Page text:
August 8, 2020

The Lake Front

News for the students. By the students.

A true classic: The street taco

SAN ANTONIO — There are several different types and ways to make tacos, but have you ever wondered where they came from? This recipe for skirt steak, carne asada, tacos is very budget-friendly and does not take long to make, which is a perfect meal if you are short on time or feeling slothful. All you need is skirt steak, salt and pepper, vegetable oil, green bell peppers, and flour or corn tortillas. You can easily upgrade this recipe by adding guacamole, pico de gallo, cilantro, onions or anything else that comes to mind.

History 

Tacos are a staple food in Mexican culture, but there is no definite origin of when and where they originated. One theory suggests that the taco is from the 18th century and the silver mines in Mexico. In these mines, when the miners used the word “taco,” they were referring to the charges applied to excavate ore, which was gunpowder rolled in a paper that was then placed into holes carved in the rock. It was not until the end of the 19th century that tacos were referenced in an archive or dictionary, and the first tacos described were called tacos de minero– miner’s tacos. 

The first time tacos were seen in the U.S. was in a newspaper from 1905. This was when Mexican migrant workers began working in the mines and railroads. Mexican food was seen as street food, lower-class food and became associated with a group of women called the Chili Queens. The Chili Queens were San Antonio street vendors that earned extra money for selling tacos during festivals. When tourists visited San Antonio, they came for two things, the Alamo and the Chili Queens.

The Chili Queens of San Antonio. Texashillcounty.com

Tacos became Americanized by having subtle changes from an authentic Mexican street taco. Both included a type of meat, carne asada, chicken, pork, but Americanized tacos included the option of ground beef and was on a flour tortilla, Mexican tacos were on corn tortillas. Tacos became a mainstream American food after the children of the migrant workers gained citizenship for fighting in World War II and continued to eat Mexican food even with higher incomes and more diverse pallets.

Mexican street tacos. asimplepantry.com

“Travelers and tourists who came to San Antonio usually got around to these open-air Mexican restaurants before they took time to visit our world-famous patriotic shrine which so many of our visitors mispronounce as ‘the A-lay-mo,'” said Frank Bushick, the author of a Glamorous day in San Antonio.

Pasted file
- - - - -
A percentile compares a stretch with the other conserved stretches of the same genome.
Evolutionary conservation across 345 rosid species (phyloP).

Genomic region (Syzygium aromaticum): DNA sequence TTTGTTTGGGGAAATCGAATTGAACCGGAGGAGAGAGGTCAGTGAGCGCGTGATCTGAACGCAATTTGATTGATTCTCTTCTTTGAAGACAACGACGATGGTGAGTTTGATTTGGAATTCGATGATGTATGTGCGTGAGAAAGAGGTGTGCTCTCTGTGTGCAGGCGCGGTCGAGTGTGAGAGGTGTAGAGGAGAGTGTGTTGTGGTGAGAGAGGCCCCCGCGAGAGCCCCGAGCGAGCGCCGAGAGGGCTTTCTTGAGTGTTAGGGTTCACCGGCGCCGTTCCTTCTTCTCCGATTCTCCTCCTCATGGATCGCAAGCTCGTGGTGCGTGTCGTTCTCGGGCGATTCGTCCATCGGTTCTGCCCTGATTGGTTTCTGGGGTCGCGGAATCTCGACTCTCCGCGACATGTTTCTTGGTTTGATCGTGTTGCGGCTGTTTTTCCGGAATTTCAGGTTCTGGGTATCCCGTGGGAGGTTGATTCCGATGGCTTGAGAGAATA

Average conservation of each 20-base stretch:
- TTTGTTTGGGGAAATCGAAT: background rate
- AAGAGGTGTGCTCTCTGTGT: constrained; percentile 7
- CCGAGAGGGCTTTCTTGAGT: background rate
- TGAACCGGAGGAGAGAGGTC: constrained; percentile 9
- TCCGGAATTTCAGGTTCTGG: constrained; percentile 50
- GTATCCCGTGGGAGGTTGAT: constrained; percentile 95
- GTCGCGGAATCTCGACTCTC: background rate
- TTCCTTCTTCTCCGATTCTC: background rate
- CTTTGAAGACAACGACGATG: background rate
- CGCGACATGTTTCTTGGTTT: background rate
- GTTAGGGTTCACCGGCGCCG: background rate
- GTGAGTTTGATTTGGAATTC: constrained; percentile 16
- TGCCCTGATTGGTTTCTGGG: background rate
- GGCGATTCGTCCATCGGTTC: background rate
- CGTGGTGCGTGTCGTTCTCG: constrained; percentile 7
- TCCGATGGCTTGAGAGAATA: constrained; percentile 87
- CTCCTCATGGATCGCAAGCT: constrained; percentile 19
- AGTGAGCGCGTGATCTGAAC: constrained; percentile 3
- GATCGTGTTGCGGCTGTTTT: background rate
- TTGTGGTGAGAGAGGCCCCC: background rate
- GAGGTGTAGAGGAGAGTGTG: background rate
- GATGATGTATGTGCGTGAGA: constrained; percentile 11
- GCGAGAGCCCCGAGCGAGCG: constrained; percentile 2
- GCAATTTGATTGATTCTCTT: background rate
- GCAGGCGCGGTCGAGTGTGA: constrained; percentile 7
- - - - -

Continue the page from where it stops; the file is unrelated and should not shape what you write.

Ingredients

  • Skirt steak
  • Salt and pepper
  • Vegetable oil
  • Green bell peppers (one or two depending on preference)
  • Flour/Corn tortillas
Carne asada taco with green bell peppers

Toppings

  • Avocado/Guac
  • Salsa
  • Cilantro
  • Onions
  • Lime

How to

The first step is to prepare the steak, ideally by having it marinate in spices, but since we are short on time, seasoning it with salt and pepper will do just fine. Once the meat is ready to begin cutting the steak against the grain, it is essential to cut against the grain because the fibers are cut, making them shorter and more comfortable to chew once the meat is cooked.

Once the pan is hot, add about two teaspoons of vegetable oil and ensure the pan is coated with the oil by rotating it in a circular motion. Next, add the meat. If the pan is hot enough, then the meat should begin sizzling on impact.

While the meat is cooking, cut the green bell peppers by slicing the top and bottom of the pepper off, remove the seeds and guts, then slice the pepper into strips.

While the meat is cooking, cut the green bell peppers by slicing the top and bottom of the pepper off, remove the seeds and guts, then slice the pepper into strips.

Peppers added to pan with skirt steak (carne asada)

After five to seven minutes, flip the meat and add the peppers into the pan then cover the pan. You can add more oil if the meat is dry, this will help add moisture and steam the peppers. Keep the pan covered until the meat is cooked to its preferred cook temperature, and the peppers are soft enough for your liking.

Finally, all that needs to be done is to warm up the tortillas, place the meat and peppers in, then enjoy!

Temperature chart for how done the meat is wanted.

“Growing up tacos were one of my favorite meals and can be completed with a side of charro beans,” said Our Lady of the Lake University student, Victoria Herrera.

“Even though I am not a fan of [green] bell peppers, I would still cook the meat with them then leave them out of the taco because of the flavor they add,” said Texas A&M San Antonio student, Edward Ayala.

SAM THE COOKING GUY

If you do not feel like cooking because of a long day no need to worry, there are plenty of great places to get street tacos in San Antonio. Some of the highest-rated street taco destinations include Fat Boy Street tacos, Taquitos West Ave, Taquitos Mexico, and Tacos El Primo.

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